Thomas McGeachy, managing principal of Ciminelli Real Estate Services, said Vinik would be a natural choice to remake the complex.
"Given his major stake downtown," McGeachy said, "I think most people would consider him the first name they would think of as having the wherewithal and financial ability and the vested interest to make something like that successful."
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But Cantor said Vinik might be almost too much of a frontrunner.
There's a growing sense in developer circles, Cantor said, that Vinik is preordained to take over Channelside.
"He's an excellent candidate, but he shouldn't be the only candidate," Cantor said. "It's not really a competitive environment, even though they say it is."
However, it was a bankruptcy judge who ordered the Channelside auction. The Tampa complex is an asset of the Irish Bank Resolution Corp., which is being liquidated under the watch of U.S. Bankruptcy Judge Christopher Sontchi in Delaware.
"The bidding procedures are entirely fair and within the customary standards established by Delaware bankruptcy court," said attorney Van Durrer II, who is representing the IBRC's liquidators.
Those liquidators hired an outside firm, DJM Real Estate, to run an independent auction. DJM's compensation depends on how much it gets for Channelside. And the judge must still approve the winning bid at a July 15 hearing.
Liberty has indicated it will challenge the legality of the auction — assuming they don't win it. Liberty investors Santosh Govindaraju and Punit Shah were ready to pay $7 million for Channelside earlier this year, and their court filings say they have $50 million available to remake the complex.
But they've clashed with the port ever since their failed 2013 attempt to buy Channelside. Among the issues that divided them, the port said it was not satisfied that Liberty had the funds needed to refurbish the complex.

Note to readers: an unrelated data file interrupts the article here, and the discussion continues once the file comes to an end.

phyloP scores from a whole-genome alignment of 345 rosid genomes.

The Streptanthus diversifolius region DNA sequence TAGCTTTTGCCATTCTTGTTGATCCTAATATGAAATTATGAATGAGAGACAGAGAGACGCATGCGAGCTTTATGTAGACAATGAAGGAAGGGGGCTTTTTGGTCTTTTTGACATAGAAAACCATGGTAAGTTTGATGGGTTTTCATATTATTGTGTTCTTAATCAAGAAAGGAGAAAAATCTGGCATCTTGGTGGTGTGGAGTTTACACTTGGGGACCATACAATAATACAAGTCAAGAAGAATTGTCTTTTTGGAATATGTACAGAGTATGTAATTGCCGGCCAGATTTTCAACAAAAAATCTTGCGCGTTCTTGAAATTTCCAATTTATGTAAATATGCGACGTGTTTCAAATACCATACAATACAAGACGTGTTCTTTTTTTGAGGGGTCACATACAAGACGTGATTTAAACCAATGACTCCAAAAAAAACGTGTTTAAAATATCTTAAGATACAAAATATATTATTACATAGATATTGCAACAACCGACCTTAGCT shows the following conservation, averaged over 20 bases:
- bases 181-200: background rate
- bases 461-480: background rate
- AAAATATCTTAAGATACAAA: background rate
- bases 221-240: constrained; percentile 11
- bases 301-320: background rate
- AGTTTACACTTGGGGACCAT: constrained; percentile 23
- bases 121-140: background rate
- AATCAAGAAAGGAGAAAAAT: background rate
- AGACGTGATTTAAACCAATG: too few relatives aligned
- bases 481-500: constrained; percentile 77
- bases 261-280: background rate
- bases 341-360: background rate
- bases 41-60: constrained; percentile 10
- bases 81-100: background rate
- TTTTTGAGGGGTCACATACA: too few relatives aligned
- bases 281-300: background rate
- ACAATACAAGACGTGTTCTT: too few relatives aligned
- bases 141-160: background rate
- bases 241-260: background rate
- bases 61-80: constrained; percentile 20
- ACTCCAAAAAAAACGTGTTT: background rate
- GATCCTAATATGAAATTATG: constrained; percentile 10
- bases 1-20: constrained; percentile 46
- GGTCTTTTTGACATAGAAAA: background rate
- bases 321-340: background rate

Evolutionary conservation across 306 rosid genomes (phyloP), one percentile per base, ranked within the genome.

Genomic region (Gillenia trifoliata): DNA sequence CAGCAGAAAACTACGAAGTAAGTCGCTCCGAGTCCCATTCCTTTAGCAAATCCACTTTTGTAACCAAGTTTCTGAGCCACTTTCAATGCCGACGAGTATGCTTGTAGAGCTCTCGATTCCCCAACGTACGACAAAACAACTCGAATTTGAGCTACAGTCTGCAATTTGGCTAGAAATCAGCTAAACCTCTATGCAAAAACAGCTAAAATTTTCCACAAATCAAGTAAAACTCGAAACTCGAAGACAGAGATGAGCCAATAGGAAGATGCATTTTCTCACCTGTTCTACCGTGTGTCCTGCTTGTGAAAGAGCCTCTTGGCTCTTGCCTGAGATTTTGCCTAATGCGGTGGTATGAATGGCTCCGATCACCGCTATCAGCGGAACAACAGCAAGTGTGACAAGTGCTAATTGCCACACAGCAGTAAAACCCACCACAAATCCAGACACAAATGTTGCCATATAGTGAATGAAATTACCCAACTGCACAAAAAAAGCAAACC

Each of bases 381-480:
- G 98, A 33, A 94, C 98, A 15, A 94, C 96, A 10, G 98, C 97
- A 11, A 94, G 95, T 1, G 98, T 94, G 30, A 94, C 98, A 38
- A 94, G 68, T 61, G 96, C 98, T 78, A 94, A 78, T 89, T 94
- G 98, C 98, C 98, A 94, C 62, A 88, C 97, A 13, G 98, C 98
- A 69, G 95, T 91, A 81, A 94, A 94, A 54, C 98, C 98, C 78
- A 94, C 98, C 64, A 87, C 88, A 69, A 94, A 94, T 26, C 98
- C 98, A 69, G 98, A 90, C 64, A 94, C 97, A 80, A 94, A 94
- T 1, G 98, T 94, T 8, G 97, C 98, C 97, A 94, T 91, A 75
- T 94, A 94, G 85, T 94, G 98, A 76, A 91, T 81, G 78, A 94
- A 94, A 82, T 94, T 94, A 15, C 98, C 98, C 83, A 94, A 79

The Port Authority is prepared to bid $5.75 million, and the board has committed to raising that offer if need be. However, the port doesn't want to be responsible for turning Channelside around and certainly doesn't want to spend millions refurbishing it.
The port board said it wants to buy the complex so it can pick the developer who would renovate it. If the port won the auction, then it would be able to sign a deal with Vinik for him to develop Channelside.
The port's bid could also be a tactical move, to make sure that Liberty isn't the only bidder.
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Cantor identified another issue that could scare off potential bidders: the Port Authority itself.
Whether they like or not, Channelside's new owners will need port approval for whatever they plan to do.
The port has rights over Channelside as the land owner and requires the owner of the building to run a "first-class" retail center. But its relationship with Channelside's old owner turned toxic, and a bankruptcy judge admonished the port for the way it scuttled Liberty's attempt to buy the complex last year.
"I've spoken to several big-time developers around the region and they say they would not want to do business with the Port Authority," he said, "because of the way they've conducted themselves in the past."
McGeachy was more concerned that bidders might stay away from the Channelside auction because of the property's long, tangled history of legal, financial and ownership woes.
"You've got the bank, you've got the port, you've got the court," he said. "It's crazy, and it's a shame because downtown is really coming around. It's becoming more of a live, work and play environment.
"Downtown is really going to blossom and it would be nice for the uncertainties to disappear, for someone to take the reins and do something with the property."
Contact Jamal Thalji at firstname.lastname@example.org or (813) 226-3404. Follow @jthalji.